Mummified and skeletal bodies suddenly rise up in bodies of water around the country. The cause of death is determined to be a mutated parasite worm. Within days of their infection, the parasite brainwashes its host, ultimately making them jump or drown to their deaths. Among them, pharmaceutical salesman Jae-hyeok’s family is infected and resorts to desperate measures in order to find a cure. His frantic search on the black market uncovers a conspiracy behind the epidemic.
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If you were hoping to rule North Korea next to Kim Jong-Un one day, you’ll have to shelve that plan. Via NY Times: “The North’s Central TV showed Mr. Kim attending a ceremony honoring the completion of an amusement park in the capital, Pyongyang, with the woman, and identified her as ‘Comrade Ri Sol-ju, wife of Marshal Kim Jong-un,’ South Korean officials said…The North Korean media have shown the woman, stylishly dressed and stately in manner, accompanying Mr. Kim to several state functions.” More importantly, how big is her engagement ring??? [H/T Jasmine]
Take a walk behind the building of Metrowalk, located in Manila’s Pasig area, and you’ll see this sign, which, at a distance, might give you the wrong idea of what they’re all about. Unless of course, you really are into pussies and bitches.
One of the soldiers charged in the death of Private Danny Chen last October will begin his military trial this week. Via Reuters: “The first soldier to stand trial in Chen’s death will be Sergeant Adam Michael Holcomb, a 30-year-old infantryman who joined the Army in August 2007. Holcomb is charged with negligent homicide, reckless endangerment, communicating a threat, assault, maltreatment of a subordinate, dereliction of duty and violating a lawful general regulation. He has pleaded not guilty. He faces up to 17 years and nine months of confinement and a dishonorable discharge from the Army if convicted of allegations including dragging Chen by the wrist over a gravel path.”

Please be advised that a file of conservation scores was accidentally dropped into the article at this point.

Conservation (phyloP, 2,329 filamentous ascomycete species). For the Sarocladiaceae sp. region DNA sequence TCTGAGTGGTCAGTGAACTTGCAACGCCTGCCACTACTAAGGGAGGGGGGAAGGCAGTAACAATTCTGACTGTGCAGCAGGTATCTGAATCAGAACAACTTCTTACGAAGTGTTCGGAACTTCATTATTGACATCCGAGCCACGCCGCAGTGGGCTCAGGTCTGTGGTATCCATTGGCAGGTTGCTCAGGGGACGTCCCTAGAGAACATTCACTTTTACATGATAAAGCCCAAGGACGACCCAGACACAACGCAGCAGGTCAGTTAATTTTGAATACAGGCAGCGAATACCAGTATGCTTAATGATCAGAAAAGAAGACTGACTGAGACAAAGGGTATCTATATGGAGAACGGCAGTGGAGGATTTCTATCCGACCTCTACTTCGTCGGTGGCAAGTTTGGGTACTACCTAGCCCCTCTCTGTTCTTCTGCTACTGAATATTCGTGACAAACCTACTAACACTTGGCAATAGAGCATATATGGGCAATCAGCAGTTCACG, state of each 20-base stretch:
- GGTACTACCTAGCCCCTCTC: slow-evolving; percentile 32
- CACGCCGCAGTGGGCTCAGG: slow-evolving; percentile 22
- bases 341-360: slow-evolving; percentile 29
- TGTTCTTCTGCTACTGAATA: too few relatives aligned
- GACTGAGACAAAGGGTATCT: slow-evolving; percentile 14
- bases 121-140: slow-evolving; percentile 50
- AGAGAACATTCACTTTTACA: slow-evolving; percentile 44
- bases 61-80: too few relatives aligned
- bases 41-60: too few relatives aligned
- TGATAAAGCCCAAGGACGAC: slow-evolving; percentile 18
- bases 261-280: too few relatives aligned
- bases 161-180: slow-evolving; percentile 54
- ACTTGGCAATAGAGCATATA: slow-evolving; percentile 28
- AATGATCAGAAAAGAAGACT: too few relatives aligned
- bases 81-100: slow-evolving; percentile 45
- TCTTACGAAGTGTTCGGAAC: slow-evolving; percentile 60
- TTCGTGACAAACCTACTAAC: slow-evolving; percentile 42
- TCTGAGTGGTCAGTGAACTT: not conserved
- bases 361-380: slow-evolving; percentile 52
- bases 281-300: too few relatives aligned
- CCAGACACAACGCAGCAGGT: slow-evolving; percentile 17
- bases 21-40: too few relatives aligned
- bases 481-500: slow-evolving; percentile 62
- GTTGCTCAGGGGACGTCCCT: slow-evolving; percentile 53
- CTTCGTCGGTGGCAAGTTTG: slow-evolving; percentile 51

I started noticing pictures of people on Mission Peak (located in Fremont, California) on Facebook a while ago. Asians ranging from The Daughter and her friends to retired friends of ours were posting pictures of themselves hanging off the pole on the summit. A search for “Asians Mission Peak” reveals that groups like Asian Americans for Good Times 20s and 30s have set up meetups to hike it. After Number One Son’s trip to climb it with his Asian friends got canceled, he proposed that the two of us go ourselves. So this past Saturday morning, we went to check it out.
From NPR: “Deep inside the National Archives in Washington, D.C., old case files tell the stories of hundreds of thousands of hopeful immigrants to the U.S. between 1880 and the end of World War II. These stories are in the form of original documents and photographs that were often attached to immigrant case files. Many of them are part of a new exhibit at the Archives, called ‘Attachments’.” There are photos of the immigrants at Ellis Island, as well as various documents of the “Declaration of Non-immigrant Alien about to Depart for the United States.” Researcher Erika Lee found her grandmother’s wedding photograph. You too might be able to find a family photo in there somewhere.